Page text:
Libya: how bad is it?
I’ve been viewing a lot of entries in Amnesty's media awards recently and I was reminded of the way that sometimes it takes months or even years before the truth about human rights abuses finally emerges. It's feeling a little like this with Libya.
At the end of last month Amnesty was warning that at least 30 people (but probably many more) had been "disappeared" by the Libyan authorities. As I said on the blog recently, four more detained and now missing people are also now being sought by families and friends (two are Brits), but worryingly there's no news of their whereabouts.
The chaos of conflict in Libya is almost certainly obscuring a picture which, when it emerges, is likely to be very, very grim. There was a horrific taste of this in Chris McGreal's Guardian report today, based around a man recounting how he and other opposition fighters (actual or suspected) were held in an underground cell in Sirte and, in ones and twos, taken out and viciously beaten (the Orwellian device of a boot stamping on someone's face apparently played a big part in the torture).
The fate of civilians in Misrata is rightly occupying minds today. Amnesty's researcher in the city Donatella Rovera has recently seen evidence of the use by Gaddafi's forces of largely indiscriminate weapons like cluster munitions and Grad rockets. It's beyond frightening to put yourself in the shoes of people currently trapped and under bombardment in Misrata. Imagine it, if you can … Here’s what Donatella has been saying this afternoon:
"Shelling is happening all around me. There is very little help coming in and there is no way for the people of Misrata to get out of here. They are stuck. There are only a few boats arriving, which can only take away a few of the most injured patients. It is so dangerous here, it is so unsafe. There is some aid getting through, some food and medicine, but it is not enough. The only water we have is distributed through water tankers and the electricity we have is coming through generators. It's just not sustainable."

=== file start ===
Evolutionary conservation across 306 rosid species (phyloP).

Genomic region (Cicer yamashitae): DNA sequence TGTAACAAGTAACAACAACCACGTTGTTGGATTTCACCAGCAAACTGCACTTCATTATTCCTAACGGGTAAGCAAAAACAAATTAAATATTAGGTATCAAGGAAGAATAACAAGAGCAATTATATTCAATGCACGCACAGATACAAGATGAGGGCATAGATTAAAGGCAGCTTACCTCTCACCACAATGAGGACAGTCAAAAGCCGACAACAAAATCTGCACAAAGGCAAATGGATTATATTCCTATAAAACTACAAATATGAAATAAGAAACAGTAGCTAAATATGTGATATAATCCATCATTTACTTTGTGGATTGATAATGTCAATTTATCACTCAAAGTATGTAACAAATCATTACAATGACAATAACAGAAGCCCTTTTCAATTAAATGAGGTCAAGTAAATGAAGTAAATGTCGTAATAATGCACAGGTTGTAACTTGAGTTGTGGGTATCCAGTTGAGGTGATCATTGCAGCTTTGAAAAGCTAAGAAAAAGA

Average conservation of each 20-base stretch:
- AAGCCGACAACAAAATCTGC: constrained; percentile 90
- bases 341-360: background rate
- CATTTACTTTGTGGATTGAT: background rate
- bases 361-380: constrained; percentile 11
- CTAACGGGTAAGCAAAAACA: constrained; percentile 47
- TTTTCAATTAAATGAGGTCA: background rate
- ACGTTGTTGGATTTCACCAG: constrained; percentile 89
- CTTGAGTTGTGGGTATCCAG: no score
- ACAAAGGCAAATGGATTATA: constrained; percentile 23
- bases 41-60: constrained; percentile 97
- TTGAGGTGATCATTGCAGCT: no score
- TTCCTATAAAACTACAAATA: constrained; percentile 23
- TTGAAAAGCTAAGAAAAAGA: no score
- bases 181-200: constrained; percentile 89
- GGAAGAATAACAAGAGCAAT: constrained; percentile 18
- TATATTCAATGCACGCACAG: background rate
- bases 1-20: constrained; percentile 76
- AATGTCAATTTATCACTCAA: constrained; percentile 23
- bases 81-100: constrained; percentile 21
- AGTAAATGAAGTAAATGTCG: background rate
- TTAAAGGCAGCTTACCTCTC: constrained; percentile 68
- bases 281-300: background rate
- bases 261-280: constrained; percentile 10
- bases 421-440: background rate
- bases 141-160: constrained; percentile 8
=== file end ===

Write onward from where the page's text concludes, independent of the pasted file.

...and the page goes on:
There are reports that Misrata's water purification plant has been bombed (shades of Gaza about this) and that yesterday a dairy was hit. Neither would normally be legitimate military targets and you have to wonder at the frightening human cost of these attacks (not to mention an untold number of cows presumably killed in the dairy attack as well).
You don't exactly see it put this way in the human rights textbooks, but non-combatants are no more a legitimate target in war than innocent creatures like cows. Similarly, under the Geneva Conventions captured combatants should be treated humanely and definitely not abused (I reckon there’s another parallel here over how animals are sometimes cruelly mistreated in the food-supply industries, but that's another story …).
Libya is looking increasingly desperate and I fear that in years to come I'm going to be watching DVDs of programmes that have uncovered some of the terrible crimes committed during this war. Let's hope not.
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